Secondly,my observation of clients is that none of them, literally, is capable of raising their heads up, unless they overtly commit to a day a week to do so. They have to block off time and force themselves to put away the Blackberries and concentrate on what may be around the corner.

    Finally, to your real question, how do I, personally, deal with it? I do the same thing that I advise my clients to do: I overtly put time on my calendar that is an inviolable as attending my sons’ lacrosse games or music recitals…”THIS TIME IS FOR LONG TERM THINKING. DON’T INTERRUPT ME! IF THERE IS A FIRE, JUST PUT IT OUT. IF THERE IS A WAR, JUST WIN IT AND GET BACK TO ME. IF THERE IS AN EARTHQUAKE, JUST CALL THE RED CROSS.”

    John

  4. Jessica Carter says:

    I use the most obvious moments of not working to step back, give my mind a rest from the work itself, and think about long-term/big-picture things: bathroom break. Yes, it’s short. But I’ve found it’s just enough time to let my mind spark an idea or plan. If it seems viable, I put it on my task list as soon as I get back to my desk. Then it simply becomes part of my workday to hash it out. (This probably works because I live by my task list – if it’s there, it gets done.)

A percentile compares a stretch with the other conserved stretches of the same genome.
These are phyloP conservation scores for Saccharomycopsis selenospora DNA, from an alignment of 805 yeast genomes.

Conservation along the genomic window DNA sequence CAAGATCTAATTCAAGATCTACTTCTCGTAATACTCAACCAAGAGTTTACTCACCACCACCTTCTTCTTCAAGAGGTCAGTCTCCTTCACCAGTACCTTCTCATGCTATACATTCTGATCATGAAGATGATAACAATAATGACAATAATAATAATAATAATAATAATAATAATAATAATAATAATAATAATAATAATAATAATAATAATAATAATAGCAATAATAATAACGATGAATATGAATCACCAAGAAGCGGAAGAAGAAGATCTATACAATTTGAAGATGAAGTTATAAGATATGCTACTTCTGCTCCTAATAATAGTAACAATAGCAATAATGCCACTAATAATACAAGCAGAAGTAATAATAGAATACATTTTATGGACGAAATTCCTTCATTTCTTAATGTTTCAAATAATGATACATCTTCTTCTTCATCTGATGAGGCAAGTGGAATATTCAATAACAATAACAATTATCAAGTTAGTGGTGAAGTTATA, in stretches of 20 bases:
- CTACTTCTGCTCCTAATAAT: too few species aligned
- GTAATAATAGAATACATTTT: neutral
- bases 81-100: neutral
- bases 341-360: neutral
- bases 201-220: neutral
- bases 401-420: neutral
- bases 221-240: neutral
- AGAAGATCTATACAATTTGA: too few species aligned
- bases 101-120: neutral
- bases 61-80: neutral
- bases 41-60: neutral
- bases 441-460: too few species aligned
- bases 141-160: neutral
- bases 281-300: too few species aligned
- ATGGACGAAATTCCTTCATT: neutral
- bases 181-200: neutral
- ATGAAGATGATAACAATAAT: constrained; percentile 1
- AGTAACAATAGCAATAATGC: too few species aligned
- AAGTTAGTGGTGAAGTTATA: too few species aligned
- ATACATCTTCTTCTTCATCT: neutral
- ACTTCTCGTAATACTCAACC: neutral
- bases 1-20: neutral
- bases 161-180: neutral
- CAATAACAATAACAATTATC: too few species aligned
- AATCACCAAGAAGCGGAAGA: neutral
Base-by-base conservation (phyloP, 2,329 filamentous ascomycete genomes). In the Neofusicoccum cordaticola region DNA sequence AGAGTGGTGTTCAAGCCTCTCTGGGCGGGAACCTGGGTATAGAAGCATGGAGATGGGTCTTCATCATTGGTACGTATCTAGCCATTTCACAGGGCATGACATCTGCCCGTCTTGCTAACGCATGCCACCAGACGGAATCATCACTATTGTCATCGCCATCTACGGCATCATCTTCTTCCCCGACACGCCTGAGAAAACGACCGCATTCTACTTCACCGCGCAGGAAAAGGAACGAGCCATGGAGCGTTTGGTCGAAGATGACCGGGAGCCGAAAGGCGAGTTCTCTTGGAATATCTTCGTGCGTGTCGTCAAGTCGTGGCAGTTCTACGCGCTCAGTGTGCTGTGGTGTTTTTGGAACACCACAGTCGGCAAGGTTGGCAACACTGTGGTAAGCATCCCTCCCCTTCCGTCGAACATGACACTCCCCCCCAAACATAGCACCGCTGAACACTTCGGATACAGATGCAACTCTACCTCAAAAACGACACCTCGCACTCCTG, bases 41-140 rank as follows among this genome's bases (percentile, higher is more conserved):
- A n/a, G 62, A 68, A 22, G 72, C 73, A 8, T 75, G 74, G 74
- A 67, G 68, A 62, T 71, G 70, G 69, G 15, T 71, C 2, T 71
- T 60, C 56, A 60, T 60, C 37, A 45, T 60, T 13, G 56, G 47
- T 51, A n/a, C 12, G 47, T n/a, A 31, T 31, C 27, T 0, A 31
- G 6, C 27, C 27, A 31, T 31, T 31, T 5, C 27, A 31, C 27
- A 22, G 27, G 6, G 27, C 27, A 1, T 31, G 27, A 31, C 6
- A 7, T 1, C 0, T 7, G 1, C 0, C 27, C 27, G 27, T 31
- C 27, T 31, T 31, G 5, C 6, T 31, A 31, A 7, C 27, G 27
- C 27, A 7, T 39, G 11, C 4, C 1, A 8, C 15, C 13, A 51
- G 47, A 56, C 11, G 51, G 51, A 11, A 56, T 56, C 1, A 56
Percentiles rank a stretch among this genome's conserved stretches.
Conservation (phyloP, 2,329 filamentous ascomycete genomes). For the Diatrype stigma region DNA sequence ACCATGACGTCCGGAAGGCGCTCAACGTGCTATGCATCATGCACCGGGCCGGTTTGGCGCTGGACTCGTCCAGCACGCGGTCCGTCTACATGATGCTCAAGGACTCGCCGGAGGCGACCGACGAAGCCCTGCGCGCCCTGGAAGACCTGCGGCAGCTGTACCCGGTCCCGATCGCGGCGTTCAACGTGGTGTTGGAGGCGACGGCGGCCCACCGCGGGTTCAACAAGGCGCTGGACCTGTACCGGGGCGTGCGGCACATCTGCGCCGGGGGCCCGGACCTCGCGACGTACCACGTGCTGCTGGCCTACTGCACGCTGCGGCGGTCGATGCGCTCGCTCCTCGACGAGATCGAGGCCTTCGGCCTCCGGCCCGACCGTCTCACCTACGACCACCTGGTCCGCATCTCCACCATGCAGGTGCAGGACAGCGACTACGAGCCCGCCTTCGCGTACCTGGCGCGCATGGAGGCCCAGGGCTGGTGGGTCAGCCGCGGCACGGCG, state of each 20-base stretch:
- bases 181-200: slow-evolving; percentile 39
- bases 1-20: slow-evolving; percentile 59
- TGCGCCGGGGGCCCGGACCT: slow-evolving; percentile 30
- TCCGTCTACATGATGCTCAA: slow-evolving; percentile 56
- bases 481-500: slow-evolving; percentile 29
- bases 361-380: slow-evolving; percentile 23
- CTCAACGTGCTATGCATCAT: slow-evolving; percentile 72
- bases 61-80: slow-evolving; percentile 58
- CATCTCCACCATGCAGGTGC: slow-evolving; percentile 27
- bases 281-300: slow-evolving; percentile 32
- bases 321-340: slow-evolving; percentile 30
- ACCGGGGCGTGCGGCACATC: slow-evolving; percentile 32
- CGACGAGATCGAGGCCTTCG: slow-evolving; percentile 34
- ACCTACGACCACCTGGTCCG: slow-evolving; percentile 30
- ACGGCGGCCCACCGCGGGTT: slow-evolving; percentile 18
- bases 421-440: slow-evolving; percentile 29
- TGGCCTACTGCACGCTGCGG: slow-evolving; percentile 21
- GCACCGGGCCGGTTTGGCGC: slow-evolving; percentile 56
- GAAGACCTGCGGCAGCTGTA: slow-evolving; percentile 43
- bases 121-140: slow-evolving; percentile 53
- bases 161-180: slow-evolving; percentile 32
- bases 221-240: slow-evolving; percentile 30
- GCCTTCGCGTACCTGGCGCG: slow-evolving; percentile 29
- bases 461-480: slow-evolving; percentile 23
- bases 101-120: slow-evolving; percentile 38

And if, after several days, I still haven’t been able to push aside other work and get to that, the shower is a great place to think! And the best part of that is you’re not taking time away from work or family.

  5. Tes O says:

    I loved this analogy. I find that I have to schedule the time. If I don’t, it doesn’t happen enough (or not at all some weeks). I find that when I do get my nose up off the pavement – it typically pays good dividends. I frequently subscribe to the bathroom / shower method as well!

  6. Jenni Pullen says: